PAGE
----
The spunbond machine described in Example 1 was used to produce a spunbond nonwoven fabric of approximately 0.4 ounce per square yard (13.8 grams per square meter) overall basis weight. In beams A and C the polymer component that became the sheath of the bicomponent filament was comprised of virgin polypropylene resin (EXXON PP 3511). In beam A and C the polymer component that became the core of the bicomponent filament was also comprised of virgin polypropylene resin (EXXON PP 3155). Beam B was supplied with a homogeneous blend of 85% virgin polypropylene (Exxon PP 3155) and 15% reclaimed polypropylene recovered from previously spun polypropylene fiber or webs comprised of previously spun polypropylene fiber. This polymer was supplied to both the sheath and the core of the resulting spun filaments. The resulting web, not part of our invention, was bonded as in Example 1 and was tested to obtain the data provided in Table 1 labeled Example 2.
The spunbond machine described in Example 1 was used to produce a spunbond nonwoven web of 0.4 ounce per square yard (13.9 gram per square meter) overall basis weight containing reclaimed polypropylene. In beam A and B the polymer component that became the sheath of the bicomponent filament was comprised of virgin polypropylene resin (EXXON PP 3155). In beam A and B the polymer component that became the core of the bicomponent filament was comprised of 100% reclaimed polypropylene recovered from previously spun polypropylene fibers or webs comprised of previously spun polypropylene fiber. Beam C was operated with virgin polypropylene resin (Exxon PP 3155) supplied to both the sheath and core portion, so that the resulting filaments were comprised of 100% virgin polypropylene. The resulting web, a product of our invention, after bonding and surfactant treatment as in Example 1, was tested to supply the data shown in Table 1 to compare with the control fabric of Example 1 made under the same conditions but with 100% virgin polypropylene. The results summarized in Table 1 show that the web of Examples 1 and 3 are similar in critical properties. Thus, the product of Example 3 is fit for use as topsheet in adult incontinent products.
The product of Example 4 was made as described in Example 1 above using 100% virgin polypropylene resin (Exxon PP 3155), except that bonding was achieved using a calender roll comprising 144 embossing points per square inch and 18% bond area. The three beams cooperated to produce approximately equal output to yield a final web basis weight of 0.7 ounces per square yard (23 grams per square meter). The fabric properties of Example 4 are summarized in Table 1. This product is supplied for use as topsheet in the manufacture of baby diapers.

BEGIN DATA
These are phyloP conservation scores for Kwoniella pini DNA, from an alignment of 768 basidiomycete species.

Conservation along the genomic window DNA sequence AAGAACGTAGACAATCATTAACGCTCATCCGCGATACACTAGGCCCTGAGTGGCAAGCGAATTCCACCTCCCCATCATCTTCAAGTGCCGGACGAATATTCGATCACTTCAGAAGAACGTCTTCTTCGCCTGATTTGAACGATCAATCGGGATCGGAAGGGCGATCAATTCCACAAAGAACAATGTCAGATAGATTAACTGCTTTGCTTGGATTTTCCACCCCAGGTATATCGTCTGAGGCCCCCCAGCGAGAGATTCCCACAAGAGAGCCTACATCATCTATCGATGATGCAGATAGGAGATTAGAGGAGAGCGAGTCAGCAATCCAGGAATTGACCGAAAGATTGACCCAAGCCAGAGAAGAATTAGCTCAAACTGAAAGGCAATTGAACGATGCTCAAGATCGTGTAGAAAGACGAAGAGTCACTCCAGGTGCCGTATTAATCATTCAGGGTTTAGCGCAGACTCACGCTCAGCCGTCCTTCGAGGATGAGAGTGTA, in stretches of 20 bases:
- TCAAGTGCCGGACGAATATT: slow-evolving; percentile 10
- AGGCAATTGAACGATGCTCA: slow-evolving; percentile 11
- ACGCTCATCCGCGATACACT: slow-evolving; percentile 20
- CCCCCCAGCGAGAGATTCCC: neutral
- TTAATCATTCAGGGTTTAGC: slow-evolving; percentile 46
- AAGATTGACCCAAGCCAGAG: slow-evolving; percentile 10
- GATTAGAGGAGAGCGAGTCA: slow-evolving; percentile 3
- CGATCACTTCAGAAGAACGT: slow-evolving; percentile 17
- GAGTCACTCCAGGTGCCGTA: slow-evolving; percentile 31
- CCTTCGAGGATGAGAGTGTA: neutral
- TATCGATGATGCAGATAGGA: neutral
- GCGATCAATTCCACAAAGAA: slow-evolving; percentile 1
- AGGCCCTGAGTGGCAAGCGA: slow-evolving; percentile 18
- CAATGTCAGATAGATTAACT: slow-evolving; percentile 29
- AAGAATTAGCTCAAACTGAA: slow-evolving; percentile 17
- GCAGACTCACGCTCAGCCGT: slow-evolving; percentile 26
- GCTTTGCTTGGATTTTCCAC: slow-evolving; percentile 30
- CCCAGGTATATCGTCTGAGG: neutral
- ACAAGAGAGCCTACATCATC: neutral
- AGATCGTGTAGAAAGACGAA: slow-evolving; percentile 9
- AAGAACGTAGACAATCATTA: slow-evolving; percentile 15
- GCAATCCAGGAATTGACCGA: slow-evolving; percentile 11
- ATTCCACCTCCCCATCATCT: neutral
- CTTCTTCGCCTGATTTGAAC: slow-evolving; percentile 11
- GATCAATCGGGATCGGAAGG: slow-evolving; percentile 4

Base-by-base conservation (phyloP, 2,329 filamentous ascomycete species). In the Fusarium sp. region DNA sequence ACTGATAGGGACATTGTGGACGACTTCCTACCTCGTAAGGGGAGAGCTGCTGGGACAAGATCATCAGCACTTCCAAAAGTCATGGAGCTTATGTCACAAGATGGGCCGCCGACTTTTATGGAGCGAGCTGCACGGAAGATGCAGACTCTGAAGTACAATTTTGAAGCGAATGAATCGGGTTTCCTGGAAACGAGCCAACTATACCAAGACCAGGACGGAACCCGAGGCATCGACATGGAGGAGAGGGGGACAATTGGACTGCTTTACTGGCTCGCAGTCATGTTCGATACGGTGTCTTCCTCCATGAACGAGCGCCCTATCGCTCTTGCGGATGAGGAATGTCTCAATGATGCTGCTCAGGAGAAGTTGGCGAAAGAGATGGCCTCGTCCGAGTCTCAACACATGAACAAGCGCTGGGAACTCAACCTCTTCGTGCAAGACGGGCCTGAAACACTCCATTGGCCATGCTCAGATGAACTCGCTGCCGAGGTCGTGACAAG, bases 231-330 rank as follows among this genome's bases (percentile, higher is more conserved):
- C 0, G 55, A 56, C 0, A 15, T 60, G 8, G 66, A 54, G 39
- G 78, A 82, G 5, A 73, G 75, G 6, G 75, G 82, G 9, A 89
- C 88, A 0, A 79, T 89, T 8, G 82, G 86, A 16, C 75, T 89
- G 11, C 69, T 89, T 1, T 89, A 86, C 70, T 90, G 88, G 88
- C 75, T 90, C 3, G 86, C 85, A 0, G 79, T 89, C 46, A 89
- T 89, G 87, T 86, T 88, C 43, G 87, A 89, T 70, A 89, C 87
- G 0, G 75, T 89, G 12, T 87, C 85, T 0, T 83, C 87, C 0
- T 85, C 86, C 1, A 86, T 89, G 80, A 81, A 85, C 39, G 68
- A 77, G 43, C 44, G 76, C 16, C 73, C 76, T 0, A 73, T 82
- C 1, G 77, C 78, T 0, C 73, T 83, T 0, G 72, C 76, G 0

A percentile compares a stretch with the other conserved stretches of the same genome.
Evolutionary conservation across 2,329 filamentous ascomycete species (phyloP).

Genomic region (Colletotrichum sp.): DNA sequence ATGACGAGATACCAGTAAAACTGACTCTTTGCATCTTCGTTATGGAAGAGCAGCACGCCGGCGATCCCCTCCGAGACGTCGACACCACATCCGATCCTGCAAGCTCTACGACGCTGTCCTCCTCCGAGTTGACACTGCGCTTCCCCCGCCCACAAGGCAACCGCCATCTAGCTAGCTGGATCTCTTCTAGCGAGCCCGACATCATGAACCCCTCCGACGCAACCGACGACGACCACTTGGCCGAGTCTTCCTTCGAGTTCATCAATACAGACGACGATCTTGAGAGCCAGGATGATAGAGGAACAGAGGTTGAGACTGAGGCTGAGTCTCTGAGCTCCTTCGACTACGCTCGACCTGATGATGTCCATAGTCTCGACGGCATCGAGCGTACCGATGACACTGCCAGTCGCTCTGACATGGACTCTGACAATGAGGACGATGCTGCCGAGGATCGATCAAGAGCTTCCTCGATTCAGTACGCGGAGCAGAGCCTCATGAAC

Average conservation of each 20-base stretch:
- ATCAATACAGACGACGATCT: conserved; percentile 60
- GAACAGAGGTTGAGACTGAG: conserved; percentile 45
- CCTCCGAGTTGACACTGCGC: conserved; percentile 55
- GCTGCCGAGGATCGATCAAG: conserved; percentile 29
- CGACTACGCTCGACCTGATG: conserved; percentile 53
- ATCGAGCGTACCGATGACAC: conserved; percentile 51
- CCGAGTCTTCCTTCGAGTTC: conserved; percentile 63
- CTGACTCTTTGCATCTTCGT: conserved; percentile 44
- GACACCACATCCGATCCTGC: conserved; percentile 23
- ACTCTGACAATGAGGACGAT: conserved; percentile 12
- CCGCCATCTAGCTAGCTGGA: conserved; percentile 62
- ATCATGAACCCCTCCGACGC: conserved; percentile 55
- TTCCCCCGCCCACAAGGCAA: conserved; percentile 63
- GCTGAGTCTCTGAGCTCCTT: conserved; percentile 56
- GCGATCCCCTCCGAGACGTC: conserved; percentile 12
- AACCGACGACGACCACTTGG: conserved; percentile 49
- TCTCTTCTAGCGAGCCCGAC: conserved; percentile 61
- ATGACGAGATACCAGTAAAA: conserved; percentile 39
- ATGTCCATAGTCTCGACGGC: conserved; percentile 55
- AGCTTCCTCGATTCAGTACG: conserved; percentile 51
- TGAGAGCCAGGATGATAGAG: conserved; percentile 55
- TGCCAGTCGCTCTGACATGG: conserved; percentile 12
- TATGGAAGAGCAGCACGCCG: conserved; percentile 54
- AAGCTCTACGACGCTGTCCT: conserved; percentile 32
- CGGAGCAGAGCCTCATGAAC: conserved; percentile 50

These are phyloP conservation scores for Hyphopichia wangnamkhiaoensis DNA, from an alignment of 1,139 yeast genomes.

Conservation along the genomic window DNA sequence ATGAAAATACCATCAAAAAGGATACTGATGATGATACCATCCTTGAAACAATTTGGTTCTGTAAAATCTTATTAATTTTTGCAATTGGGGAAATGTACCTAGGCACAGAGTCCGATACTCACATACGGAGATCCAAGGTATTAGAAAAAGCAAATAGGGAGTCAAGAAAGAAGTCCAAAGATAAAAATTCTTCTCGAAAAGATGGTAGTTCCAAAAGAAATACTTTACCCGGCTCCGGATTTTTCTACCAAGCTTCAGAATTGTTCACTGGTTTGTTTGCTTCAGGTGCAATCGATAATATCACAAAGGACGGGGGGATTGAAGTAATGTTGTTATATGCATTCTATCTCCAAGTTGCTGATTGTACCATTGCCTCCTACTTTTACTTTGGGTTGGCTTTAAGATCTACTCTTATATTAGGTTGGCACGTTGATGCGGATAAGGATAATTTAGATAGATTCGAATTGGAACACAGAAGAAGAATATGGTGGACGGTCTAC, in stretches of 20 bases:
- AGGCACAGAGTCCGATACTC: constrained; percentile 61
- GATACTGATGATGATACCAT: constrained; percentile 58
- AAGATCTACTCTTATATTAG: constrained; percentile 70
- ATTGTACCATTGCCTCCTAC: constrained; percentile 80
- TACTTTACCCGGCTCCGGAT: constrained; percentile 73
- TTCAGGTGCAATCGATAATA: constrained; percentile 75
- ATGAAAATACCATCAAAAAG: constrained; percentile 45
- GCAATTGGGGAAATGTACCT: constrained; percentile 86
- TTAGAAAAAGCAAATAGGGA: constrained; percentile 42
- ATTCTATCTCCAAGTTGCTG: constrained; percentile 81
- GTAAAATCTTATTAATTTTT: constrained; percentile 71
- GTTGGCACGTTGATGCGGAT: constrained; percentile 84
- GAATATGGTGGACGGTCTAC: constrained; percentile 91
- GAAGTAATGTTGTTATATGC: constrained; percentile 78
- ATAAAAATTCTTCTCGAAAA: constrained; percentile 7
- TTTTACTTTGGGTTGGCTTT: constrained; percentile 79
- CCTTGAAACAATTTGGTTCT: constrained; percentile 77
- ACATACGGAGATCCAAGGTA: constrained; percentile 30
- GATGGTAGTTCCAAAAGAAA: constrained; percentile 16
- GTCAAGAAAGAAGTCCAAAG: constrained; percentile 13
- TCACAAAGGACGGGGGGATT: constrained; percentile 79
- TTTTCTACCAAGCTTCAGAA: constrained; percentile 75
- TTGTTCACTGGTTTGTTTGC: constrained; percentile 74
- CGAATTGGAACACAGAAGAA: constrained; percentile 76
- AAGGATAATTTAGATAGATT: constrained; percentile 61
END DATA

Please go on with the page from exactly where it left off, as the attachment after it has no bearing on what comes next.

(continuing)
The product of Example 5 was made as described in Example 2 above, except that bonding was achieved using a calender roll having 144 embossing points per square inch and 18% bond area. The three beams cooperated to produce approximately equal output to yield a final basis weight of 0.65 ounce per square yard (22.1 grams per square meter). Properties of the product of Example 5 are summarized in Table 1.
Example 6, a product of our invention, was made as described in Example 3 above, except that bonding was achieved using a calender roll having 144 embossing points per square inch and 18% bond area. The three beams cooperated to produce approximately equal output to yield a final basis weight of 0.65 ounce per square yard (22.1 grams per square meter). Properties of the product of Example 6 are summarized in Table 1.
Many modifications and other embodiments of the invention will come to mind to one skilled in the art to which this invention pertains having the benefit of the teachings presented in the foregoing descriptions and the associated drawings. Therefore, it is to be understood that the invention is not to be limited to the specific embodiments disclosed and that modifications and other embodiments are intended to be included within the scope of the appended claims. Although specific terms are employed herein, they are used in a generic and descriptive sense only and not for purposes of limitation.
NO. OF TESTS
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|U.S. Classification||264/172.11, 264/171.1, 264/172.13, 442/401, 264/172.12, 442/364, 264/171.11, 442/362, 264/172.15, 442/361|
|International Classification||D01F8/06, D04H3/16, D01D5/30, D01F13/04, D04H3/02, D04H3/007, D01D5/34, D04H3/147|
|Cooperative Classification||Y02P70/629, D04H3/16, Y10T442/637, Y10T442/60, Y10T442/697, Y10T442/638, D01F8/06, Y10T442/681, D01F13/04, Y10T442/684, Y10T442/641|
|European Classification||D01F8/06, D01F13/04, D04H3/16|
|Jan 8, 2002||AS||Assignment|
Owner name: BBA NONWOVENS SIMPSONVILLE, INC., SOUTH CAROLINA
Free format text: ASSIGNMENT OF ASSIGNORS INTEREST;ASSIGNORS:GILLESPIE, JAY DARRELL;KONG, DANIEL DEYING;ALEXANDER, ROBERT C.;REEL/FRAME:012440/0948;SIGNING DATES FROM 20011008 TO 20011018
Owner name: BBA NONWOVENS SIMPSONVILLE, INC., SOUTH CAROLINA
Free format text: ASSIGNMENT OF ASSIGNORS INTEREST;ASSIGNORS:GILLESPIE, JAY DARRELL;KONG, DANIEL DEYING;ALEXANDER, ROBERT C.;SIGNING DATES FROM 20011008 TO 20011018;REEL/FRAME:012440/0948
|Jun 10, 2011||AS||Assignment|
Owner name: FIBERWEB SIMPSONVILLE, INC., SOUTH CAROLINA
Free format text: CHANGE OF NAME;ASSIGNOR:BBA NONWOVENS SIMPSONVILLE, INC.;REEL/FRAME:026428/0067
Effective date: 20061117
|Feb 4, 2015||FPAY||Fee payment|
Year of fee payment: 4